Phở. Phuh. Like you want to say foe but you give up halfway through. Phuh. That’s how it’s pronounced.
To those unfamiliar with Vietnamese cuisine, it’s unusual, this phở, and not just the pronunciation. It’s a noodle dish, but it acts like a soup. It’s from Vietnam, but it’s French-influenced. It’s got a complex beef broth that the noodles swim in, but it’s got enough beef to put on a plate as a meal in its own. It’s served with a side plate of vegetables, sprouts, limes (or lemons), basil and peppers that almost looks like a salad. So really, you could say phở is a soup. Or you could say it’s a noodle dish. Or a beef dish. And you’d be right.
Except that it’s also so much more.
“Phở has lots of different styles – you’ll never eat two different ones that taste the same, and it not only has to do with whether you’re from the North, Central or South, but it depends on your mom, your grandmother or your aunt and what they made for you growing up,” says Khanh Dao, owner and GM of Phở Colonial in North Dallas (and soon to be in Downtown Dallas). “Every young person from Vietnam will say ‘oh, the phở’s supposed to be this way,’ and you have to tell them, ‘no, that’s just how your mom made it.’”
Generally speaking, though, phở is typically served with slices of beef and rice noodles (bánh phở). Very generally, the broth is cooked for hours on end, similar to how one would make a stock, and such spices as star anise and cinnamon are added to play off the deep meatiness of the soup. It’s typically served with an assortment of vegetable and herb garnishes such as Thai basil, bean sprouts, chili peppers, and limes.
But it’s the broth that makes the dish so unique.
The French colonization of Vietnam from the mid-to-late 19th century to the mid-20th brought with it many positive and negative consequences, but one of the beneficial aspects for the Vietnamese was the influence the French had on the Vietnamese cuisine. Or more specifically in this case, the French affinity for beef and their skill at making stock with it.
“During the French tenure there, the nobility class brought in their own chefs and they wanted to eat their own food. But in Vietnam – because of the type of vegetation – you couldn’t have tons of cattle, so oxen were used primarily as tools, and not food,” Dao says. “But the French came in and – with some arrogance – said ‘we’re going to teach these people how to eat beef.’”
But the Vietnamese take on the French pot-au-feu (from which many, including Dao, believe the word phở is adapted) is a far, spicy cry from its counterpart. Whereas the French influenced the making of the hearty broth by browning and then simmering the beef for hours on end, the Vietnamese added their own zest to it in the form of cilantro, peppers, rice noodles, star anise and cinnamon (to name a few). What resulted was a filling, beefy soup/stew/noodle dish that tasted both fresh and light but efficiently satiated the appetite. The meat was tender, as even the toughest cuts are made toothsome with enough cooking – and it used just about any part of the cow that a family happened to have on hand (there are dozens of variations of phở depending on the part of the cow used). It was nutritious, practical, economical and delicious. And it soon became a staple of the Vietnamese table. In fact, in Pauline Nguyen’s book Secrets of the Red Lantern, contributor Luke Nguyen states not only how important it was to the Vietnamese cuisine in general, but also its importance to the family:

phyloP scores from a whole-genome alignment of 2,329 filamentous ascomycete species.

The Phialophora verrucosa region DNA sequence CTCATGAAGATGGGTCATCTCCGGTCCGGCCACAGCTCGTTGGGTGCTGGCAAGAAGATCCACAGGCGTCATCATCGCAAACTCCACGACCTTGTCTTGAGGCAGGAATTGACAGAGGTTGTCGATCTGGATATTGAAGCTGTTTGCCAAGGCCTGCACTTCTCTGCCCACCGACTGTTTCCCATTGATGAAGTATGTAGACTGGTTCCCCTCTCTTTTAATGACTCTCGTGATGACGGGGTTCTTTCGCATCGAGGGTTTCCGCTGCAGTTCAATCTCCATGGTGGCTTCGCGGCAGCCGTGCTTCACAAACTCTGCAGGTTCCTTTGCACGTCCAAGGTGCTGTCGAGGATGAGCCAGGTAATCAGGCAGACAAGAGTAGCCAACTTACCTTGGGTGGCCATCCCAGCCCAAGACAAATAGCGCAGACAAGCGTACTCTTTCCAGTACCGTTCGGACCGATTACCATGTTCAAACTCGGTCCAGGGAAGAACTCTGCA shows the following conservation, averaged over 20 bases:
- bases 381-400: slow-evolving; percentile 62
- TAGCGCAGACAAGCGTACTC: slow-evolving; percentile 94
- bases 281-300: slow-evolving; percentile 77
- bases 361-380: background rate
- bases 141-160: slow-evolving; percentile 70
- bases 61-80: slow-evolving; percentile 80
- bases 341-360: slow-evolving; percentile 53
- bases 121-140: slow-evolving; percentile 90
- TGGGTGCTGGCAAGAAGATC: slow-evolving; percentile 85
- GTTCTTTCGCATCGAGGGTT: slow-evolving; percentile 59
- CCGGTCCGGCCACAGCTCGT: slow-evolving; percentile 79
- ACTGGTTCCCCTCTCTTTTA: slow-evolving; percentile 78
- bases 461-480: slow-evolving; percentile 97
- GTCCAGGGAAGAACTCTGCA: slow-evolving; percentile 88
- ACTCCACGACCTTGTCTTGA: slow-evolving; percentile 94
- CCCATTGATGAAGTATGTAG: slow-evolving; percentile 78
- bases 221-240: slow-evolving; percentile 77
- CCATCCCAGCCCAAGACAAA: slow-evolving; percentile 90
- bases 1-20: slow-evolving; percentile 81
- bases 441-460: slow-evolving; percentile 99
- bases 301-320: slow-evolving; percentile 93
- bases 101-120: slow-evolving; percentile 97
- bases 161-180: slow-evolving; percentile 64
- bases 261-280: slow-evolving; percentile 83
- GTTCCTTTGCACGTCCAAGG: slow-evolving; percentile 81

The day I learned to use chopsticks, there was a bowl of phở waiting for me. We all grew up on this national treasure. When my folks had Phở Cay Du (a restuarant) in Cabramatta, I would have phở every day.
But what rose to be Vietnam’s most famous noodle dish (according to Vietnamese Home Cooking for Everyone) is still relatively new to many in the United States, especially those not living on a coast. There have been many places in Dallas who have for years sold this dish, but none could be considered mainstream. That could soon change.
Not only are diners in general becoming more adventurous, but places such as Phở Colonial are modeling themselves to be more comfortable and accessible to those unfamiliar with either Vietnamese culture or cuisine. And that may not sound like a big deal, but when you’re given a massive bowl filled with beef and broth and noodles and cilantro and onions and some chopsticks and a spoon and a side of peppers and bean sprouts and a big sprig of Thai basil, trying to look like you know what you’re doing seems a little daunting.
So how do you eat it?
“Any way you want, really,” says Dao.
And she’s not being flippant. An aficionado of Vietnamese food might tell you that it’s meant to be eaten by adding the separate ingredients as you go, say, adding basil with every few bites, eating some noodles and beef with the chopsticks, then sipping the broth with the spoon, but really, there’s no right or wrong way.
“I’ve had people just eat the beef and noodles and leave all the broth, and then had some other people do the opposite,” she says with a laugh. “I mean, that’s not how I would recommend it, but it’s not wrong.”
So when you get it, you can add the bean spouts all at once or just eat them plain, or leave them alone. And no one’s going to judge you if you don’t touch the peppers, and you’re certainly not going to be shunned if you prefer a 4:1 ratio of sips of broth to bites of meat. Phở is a wonderfully practical dish that just happens to be delightful to the taste buds, and is really too reasonable to have rules applied to it. There truly is no wrong way to eat it.
Except, of course, to not eat it at all.
A few places to check out some good phở: